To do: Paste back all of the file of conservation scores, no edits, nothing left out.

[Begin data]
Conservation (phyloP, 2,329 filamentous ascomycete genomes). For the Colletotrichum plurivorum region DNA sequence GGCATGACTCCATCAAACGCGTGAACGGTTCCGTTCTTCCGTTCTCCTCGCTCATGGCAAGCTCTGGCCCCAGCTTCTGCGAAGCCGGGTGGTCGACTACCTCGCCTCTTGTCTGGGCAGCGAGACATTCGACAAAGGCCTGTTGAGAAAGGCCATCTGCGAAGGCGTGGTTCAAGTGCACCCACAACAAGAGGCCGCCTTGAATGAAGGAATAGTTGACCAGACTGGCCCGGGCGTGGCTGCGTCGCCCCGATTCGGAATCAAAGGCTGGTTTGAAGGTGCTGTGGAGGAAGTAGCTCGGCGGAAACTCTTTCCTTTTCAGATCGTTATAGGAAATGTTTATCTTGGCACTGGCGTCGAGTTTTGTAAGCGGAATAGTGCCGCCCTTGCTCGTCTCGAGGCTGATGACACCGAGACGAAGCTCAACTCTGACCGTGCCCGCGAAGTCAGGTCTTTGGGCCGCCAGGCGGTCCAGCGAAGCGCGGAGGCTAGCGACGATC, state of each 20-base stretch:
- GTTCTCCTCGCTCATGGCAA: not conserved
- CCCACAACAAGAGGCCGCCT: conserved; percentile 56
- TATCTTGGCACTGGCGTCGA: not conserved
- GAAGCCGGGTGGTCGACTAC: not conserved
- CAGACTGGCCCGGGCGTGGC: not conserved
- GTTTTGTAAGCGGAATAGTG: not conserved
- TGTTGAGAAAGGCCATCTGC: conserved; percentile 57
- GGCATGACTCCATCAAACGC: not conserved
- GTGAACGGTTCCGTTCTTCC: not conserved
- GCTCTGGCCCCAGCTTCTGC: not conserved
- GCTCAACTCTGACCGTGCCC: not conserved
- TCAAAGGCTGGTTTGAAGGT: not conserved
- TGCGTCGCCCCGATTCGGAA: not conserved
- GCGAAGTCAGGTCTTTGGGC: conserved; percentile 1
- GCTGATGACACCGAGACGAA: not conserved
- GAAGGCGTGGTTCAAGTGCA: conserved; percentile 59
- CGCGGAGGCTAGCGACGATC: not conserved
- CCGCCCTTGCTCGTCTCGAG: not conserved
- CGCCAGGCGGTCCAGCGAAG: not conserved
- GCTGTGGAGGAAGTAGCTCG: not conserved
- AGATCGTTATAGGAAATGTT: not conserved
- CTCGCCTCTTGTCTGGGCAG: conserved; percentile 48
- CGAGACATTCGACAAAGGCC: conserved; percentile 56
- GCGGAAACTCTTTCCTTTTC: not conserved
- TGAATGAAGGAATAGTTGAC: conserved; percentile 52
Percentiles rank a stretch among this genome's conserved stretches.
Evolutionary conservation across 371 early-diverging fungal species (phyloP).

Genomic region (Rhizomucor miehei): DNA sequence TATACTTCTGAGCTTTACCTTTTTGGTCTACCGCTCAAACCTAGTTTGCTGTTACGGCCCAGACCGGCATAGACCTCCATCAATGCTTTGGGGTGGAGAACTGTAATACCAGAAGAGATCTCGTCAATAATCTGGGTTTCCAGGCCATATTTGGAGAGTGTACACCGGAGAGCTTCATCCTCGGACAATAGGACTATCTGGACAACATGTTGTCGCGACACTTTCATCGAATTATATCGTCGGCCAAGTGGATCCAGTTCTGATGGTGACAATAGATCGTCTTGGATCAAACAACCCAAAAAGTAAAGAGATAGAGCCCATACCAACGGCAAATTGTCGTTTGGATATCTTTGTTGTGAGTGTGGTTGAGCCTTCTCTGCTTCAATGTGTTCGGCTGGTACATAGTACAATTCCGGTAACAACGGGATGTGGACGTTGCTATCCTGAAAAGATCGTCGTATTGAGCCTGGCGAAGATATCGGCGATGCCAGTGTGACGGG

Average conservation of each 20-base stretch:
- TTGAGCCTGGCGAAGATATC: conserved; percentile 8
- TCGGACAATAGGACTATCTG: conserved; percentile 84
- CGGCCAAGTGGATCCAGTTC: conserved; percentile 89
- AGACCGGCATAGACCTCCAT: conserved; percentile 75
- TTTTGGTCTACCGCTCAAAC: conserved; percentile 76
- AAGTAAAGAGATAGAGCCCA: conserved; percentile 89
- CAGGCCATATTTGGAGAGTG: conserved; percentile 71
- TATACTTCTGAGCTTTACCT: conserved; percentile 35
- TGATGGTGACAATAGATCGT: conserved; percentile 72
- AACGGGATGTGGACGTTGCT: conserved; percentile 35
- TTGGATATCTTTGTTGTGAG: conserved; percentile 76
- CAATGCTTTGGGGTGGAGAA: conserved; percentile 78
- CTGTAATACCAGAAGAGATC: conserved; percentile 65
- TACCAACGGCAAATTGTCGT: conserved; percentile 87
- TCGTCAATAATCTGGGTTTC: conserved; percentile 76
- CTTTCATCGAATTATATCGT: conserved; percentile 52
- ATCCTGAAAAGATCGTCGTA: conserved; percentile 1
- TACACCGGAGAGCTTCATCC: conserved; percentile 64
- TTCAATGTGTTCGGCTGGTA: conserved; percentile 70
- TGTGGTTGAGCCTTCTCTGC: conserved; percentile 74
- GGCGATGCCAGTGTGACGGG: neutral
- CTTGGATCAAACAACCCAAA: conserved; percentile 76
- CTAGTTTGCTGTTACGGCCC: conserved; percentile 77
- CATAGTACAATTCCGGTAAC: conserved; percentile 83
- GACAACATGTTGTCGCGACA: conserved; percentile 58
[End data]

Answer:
Conservation (phyloP, 2,329 filamentous ascomycete genomes). For the Colletotrichum plurivorum region DNA sequence GGCATGACTCCATCAAACGCGTGAACGGTTCCGTTCTTCCGTTCTCCTCGCTCATGGCAAGCTCTGGCCCCAGCTTCTGCGAAGCCGGGTGGTCGACTACCTCGCCTCTTGTCTGGGCAGCGAGACATTCGACAAAGGCCTGTTGAGAAAGGCCATCTGCGAAGGCGTGGTTCAAGTGCACCCACAACAAGAGGCCGCCTTGAATGAAGGAATAGTTGACCAGACTGGCCCGGGCGTGGCTGCGTCGCCCCGATTCGGAATCAAAGGCTGGTTTGAAGGTGCTGTGGAGGAAGTAGCTCGGCGGAAACTCTTTCCTTTTCAGATCGTTATAGGAAATGTTTATCTTGGCACTGGCGTCGAGTTTTGTAAGCGGAATAGTGCCGCCCTTGCTCGTCTCGAGGCTGATGACACCGAGACGAAGCTCAACTCTGACCGTGCCCGCGAAGTCAGGTCTTTGGGCCGCCAGGCGGTCCAGCGAAGCGCGGAGGCTAGCGACGATC, state of each 20-base stretch:
- GTTCTCCTCGCTCATGGCAA: not conserved
- CCCACAACAAGAGGCCGCCT: conserved; percentile 56
- TATCTTGGCACTGGCGTCGA: not conserved
- GAAGCCGGGTGGTCGACTAC: not conserved
- CAGACTGGCCCGGGCGTGGC: not conserved
- GTTTTGTAAGCGGAATAGTG: not conserved
- TGTTGAGAAAGGCCATCTGC: conserved; percentile 57
- GGCATGACTCCATCAAACGC: not conserved
- GTGAACGGTTCCGTTCTTCC: not conserved
- GCTCTGGCCCCAGCTTCTGC: not conserved
- GCTCAACTCTGACCGTGCCC: not conserved
- TCAAAGGCTGGTTTGAAGGT: not conserved
- TGCGTCGCCCCGATTCGGAA: not conserved
- GCGAAGTCAGGTCTTTGGGC: conserved; percentile 1
- GCTGATGACACCGAGACGAA: not conserved
- GAAGGCGTGGTTCAAGTGCA: conserved; percentile 59
- CGCGGAGGCTAGCGACGATC: not conserved
- CCGCCCTTGCTCGTCTCGAG: not conserved
- CGCCAGGCGGTCCAGCGAAG: not conserved
- GCTGTGGAGGAAGTAGCTCG: not conserved
- AGATCGTTATAGGAAATGTT: not conserved
- CTCGCCTCTTGTCTGGGCAG: conserved; percentile 48
- CGAGACATTCGACAAAGGCC: conserved; percentile 56
- GCGGAAACTCTTTCCTTTTC: not conserved
- TGAATGAAGGAATAGTTGAC: conserved; percentile 52
Percentiles rank a stretch among this genome's conserved stretches.
Evolutionary conservation across 371 early-diverging fungal species (phyloP).

Genomic region (Rhizomucor miehei): DNA sequence TATACTTCTGAGCTTTACCTTTTTGGTCTACCGCTCAAACCTAGTTTGCTGTTACGGCCCAGACCGGCATAGACCTCCATCAATGCTTTGGGGTGGAGAACTGTAATACCAGAAGAGATCTCGTCAATAATCTGGGTTTCCAGGCCATATTTGGAGAGTGTACACCGGAGAGCTTCATCCTCGGACAATAGGACTATCTGGACAACATGTTGTCGCGACACTTTCATCGAATTATATCGTCGGCCAAGTGGATCCAGTTCTGATGGTGACAATAGATCGTCTTGGATCAAACAACCCAAAAAGTAAAGAGATAGAGCCCATACCAACGGCAAATTGTCGTTTGGATATCTTTGTTGTGAGTGTGGTTGAGCCTTCTCTGCTTCAATGTGTTCGGCTGGTACATAGTACAATTCCGGTAACAACGGGATGTGGACGTTGCTATCCTGAAAAGATCGTCGTATTGAGCCTGGCGAAGATATCGGCGATGCCAGTGTGACGGG

Average conservation of each 20-base stretch:
- TTGAGCCTGGCGAAGATATC: conserved; percentile 8
- TCGGACAATAGGACTATCTG: conserved; percentile 84
- CGGCCAAGTGGATCCAGTTC: conserved; percentile 89
- AGACCGGCATAGACCTCCAT: conserved; percentile 75
- TTTTGGTCTACCGCTCAAAC: conserved; percentile 76
- AAGTAAAGAGATAGAGCCCA: conserved; percentile 89
- CAGGCCATATTTGGAGAGTG: conserved; percentile 71
- TATACTTCTGAGCTTTACCT: conserved; percentile 35
- TGATGGTGACAATAGATCGT: conserved; percentile 72
- AACGGGATGTGGACGTTGCT: conserved; percentile 35
- TTGGATATCTTTGTTGTGAG: conserved; percentile 76
- CAATGCTTTGGGGTGGAGAA: conserved; percentile 78
- CTGTAATACCAGAAGAGATC: conserved; percentile 65
- TACCAACGGCAAATTGTCGT: conserved; percentile 87
- TCGTCAATAATCTGGGTTTC: conserved; percentile 76
- CTTTCATCGAATTATATCGT: conserved; percentile 52
- ATCCTGAAAAGATCGTCGTA: conserved; percentile 1
- TACACCGGAGAGCTTCATCC: conserved; percentile 64
- TTCAATGTGTTCGGCTGGTA: conserved; percentile 70
- TGTGGTTGAGCCTTCTCTGC: conserved; percentile 74
- GGCGATGCCAGTGTGACGGG: neutral
- CTTGGATCAAACAACCCAAA: conserved; percentile 76
- CTAGTTTGCTGTTACGGCCC: conserved; percentile 77
- CATAGTACAATTCCGGTAAC: conserved; percentile 83
- GACAACATGTTGTCGCGACA: conserved; percentile 58